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Common Name: Golden Samphire
Inula crithmoides is a perennial plant that can grow up to 1.00 metres tall.
It is harvested from the wild for local use as a food.
Coasts of Europe, including Britain, and western Asia.
Salt marshes, shingle banks and maritime cliffs and rocks on the south and west coasts of Britain[
|Pollinators||Bees, Flies, Beetles, Self
Succeeds in an ordinary garden soil in a sunny position[
]. One report says that the plant dislikes shade whilst another says that it succeeds in a shady border[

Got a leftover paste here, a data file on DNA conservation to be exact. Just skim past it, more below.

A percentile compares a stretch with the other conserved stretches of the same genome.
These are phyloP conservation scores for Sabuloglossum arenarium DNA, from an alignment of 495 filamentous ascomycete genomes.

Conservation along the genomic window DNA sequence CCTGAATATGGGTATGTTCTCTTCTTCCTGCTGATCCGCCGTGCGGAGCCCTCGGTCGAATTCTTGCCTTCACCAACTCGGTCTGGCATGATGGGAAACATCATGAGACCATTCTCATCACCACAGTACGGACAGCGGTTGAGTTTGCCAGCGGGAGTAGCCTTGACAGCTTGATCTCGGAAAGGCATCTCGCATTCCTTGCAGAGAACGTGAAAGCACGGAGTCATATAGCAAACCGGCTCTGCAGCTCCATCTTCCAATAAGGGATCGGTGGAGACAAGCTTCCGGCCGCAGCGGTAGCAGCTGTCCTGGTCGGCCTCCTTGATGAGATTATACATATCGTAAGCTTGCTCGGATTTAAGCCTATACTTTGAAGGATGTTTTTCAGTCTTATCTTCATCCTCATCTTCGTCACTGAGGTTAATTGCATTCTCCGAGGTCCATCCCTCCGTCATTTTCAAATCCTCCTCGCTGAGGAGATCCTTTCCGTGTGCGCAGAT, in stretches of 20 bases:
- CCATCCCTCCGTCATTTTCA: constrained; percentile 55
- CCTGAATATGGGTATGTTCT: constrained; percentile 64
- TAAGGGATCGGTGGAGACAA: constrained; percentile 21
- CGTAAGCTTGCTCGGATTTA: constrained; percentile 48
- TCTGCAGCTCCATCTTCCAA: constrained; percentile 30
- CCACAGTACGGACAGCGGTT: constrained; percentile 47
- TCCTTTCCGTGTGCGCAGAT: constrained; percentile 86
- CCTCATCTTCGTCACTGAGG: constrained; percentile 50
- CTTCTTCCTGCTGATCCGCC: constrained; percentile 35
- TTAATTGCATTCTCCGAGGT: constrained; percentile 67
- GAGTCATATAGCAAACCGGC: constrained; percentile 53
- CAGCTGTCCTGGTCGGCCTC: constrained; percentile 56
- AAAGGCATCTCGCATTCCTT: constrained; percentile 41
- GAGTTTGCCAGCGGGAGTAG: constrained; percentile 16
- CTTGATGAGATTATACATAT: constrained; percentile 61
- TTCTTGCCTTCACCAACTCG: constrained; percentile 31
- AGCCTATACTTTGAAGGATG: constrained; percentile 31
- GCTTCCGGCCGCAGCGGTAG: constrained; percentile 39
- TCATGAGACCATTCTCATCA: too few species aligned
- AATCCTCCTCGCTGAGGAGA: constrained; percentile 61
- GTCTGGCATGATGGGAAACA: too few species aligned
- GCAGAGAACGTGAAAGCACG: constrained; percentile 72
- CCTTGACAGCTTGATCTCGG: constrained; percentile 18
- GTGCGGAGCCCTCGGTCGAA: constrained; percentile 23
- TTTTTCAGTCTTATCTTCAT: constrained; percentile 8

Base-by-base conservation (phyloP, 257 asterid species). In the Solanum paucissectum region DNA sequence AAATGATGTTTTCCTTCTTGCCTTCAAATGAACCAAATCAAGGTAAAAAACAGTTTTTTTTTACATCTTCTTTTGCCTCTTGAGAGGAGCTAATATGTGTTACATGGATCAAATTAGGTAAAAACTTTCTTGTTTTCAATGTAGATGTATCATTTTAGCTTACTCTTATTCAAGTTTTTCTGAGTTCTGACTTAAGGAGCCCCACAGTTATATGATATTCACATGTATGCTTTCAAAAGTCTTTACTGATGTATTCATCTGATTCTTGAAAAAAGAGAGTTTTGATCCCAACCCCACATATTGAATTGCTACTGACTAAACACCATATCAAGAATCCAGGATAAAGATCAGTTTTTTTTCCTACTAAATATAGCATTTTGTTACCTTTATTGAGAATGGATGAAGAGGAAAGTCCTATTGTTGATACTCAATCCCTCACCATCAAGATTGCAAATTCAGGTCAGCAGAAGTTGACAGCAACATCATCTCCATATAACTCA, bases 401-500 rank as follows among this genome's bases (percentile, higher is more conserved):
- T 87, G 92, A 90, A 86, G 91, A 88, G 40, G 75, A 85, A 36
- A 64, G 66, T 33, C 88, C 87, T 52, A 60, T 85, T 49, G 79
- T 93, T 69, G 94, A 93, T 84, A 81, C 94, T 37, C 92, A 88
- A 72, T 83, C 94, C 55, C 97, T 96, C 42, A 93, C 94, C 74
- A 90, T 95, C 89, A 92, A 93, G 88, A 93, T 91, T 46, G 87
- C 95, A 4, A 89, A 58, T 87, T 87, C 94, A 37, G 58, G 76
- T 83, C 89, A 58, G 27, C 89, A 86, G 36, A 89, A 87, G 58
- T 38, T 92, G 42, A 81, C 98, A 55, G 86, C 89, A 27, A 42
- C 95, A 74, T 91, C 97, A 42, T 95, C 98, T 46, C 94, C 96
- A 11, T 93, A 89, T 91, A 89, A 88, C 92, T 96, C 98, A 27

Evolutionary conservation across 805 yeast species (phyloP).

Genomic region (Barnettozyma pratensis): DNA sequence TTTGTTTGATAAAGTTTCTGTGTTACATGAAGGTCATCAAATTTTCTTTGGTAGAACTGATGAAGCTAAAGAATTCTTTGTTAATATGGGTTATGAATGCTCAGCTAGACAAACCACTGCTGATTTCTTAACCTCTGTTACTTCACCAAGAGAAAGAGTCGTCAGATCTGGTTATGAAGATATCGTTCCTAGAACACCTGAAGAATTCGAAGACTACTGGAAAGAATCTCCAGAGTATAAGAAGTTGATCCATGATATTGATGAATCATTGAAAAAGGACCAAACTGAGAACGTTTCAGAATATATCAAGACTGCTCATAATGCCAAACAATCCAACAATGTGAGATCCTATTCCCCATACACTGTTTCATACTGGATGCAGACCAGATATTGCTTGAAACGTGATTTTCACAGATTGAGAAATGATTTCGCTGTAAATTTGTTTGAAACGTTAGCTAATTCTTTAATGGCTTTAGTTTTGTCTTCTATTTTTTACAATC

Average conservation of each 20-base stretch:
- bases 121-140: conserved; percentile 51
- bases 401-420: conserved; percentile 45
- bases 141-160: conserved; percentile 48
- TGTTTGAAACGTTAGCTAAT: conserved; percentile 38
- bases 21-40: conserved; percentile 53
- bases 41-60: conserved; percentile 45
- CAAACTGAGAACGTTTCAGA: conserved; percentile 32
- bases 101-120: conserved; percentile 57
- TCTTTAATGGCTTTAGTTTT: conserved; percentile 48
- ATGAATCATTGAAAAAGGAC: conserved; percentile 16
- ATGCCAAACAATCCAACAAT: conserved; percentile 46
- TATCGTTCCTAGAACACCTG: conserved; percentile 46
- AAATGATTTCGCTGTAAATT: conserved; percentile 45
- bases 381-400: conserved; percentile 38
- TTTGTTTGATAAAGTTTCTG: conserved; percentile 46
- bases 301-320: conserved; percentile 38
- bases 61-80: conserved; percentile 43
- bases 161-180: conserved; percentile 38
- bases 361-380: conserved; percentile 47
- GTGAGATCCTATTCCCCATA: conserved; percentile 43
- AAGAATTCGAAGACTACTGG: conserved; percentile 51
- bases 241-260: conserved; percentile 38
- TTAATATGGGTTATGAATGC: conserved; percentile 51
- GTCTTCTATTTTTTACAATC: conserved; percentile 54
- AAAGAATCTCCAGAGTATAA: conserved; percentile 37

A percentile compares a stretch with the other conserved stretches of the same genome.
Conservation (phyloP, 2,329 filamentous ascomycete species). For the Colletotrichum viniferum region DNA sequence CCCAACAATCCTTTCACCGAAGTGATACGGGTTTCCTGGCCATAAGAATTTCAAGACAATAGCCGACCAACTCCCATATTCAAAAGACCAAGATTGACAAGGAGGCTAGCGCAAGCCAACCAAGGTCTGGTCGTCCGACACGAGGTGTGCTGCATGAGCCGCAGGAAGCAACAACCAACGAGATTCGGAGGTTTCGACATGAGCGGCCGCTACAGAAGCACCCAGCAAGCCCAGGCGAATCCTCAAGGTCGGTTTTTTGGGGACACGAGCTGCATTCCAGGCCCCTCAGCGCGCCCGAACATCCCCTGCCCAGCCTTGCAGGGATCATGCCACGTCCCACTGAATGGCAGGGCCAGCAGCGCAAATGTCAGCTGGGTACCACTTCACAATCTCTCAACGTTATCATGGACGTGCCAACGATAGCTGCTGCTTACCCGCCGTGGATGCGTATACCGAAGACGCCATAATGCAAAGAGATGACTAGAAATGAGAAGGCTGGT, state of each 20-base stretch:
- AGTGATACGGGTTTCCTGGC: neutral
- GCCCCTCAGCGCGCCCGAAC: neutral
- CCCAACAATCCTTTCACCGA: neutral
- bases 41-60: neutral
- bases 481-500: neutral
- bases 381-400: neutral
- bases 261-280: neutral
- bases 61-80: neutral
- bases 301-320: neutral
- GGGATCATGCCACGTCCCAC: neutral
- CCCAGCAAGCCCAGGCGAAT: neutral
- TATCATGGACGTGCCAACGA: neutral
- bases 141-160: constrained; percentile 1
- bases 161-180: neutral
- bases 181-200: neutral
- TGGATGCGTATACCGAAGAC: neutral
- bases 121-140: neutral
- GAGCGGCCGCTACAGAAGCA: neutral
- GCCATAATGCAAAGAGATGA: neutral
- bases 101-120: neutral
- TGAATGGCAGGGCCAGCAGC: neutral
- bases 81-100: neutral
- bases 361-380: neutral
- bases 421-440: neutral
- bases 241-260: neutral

The plant needs to be watered frequently and given some salt occasionally[
Young leaves - raw or cooked[
]. They are occasionally used as a potherb[
The fleshy leaves and young shoots are pickled and used as a relish in salads etc[
]. They are sometimes used as an adulterant of the true samphire, Crithmum maritimum[
Seed - sow spring or autumn in a cold frame. When they are large enough to handle, prick the seedlings out into individual pots and plant them out in the summer.
If you have sufficient seed, it is worthwhile trying a sowing in situ in the spring or the autumn.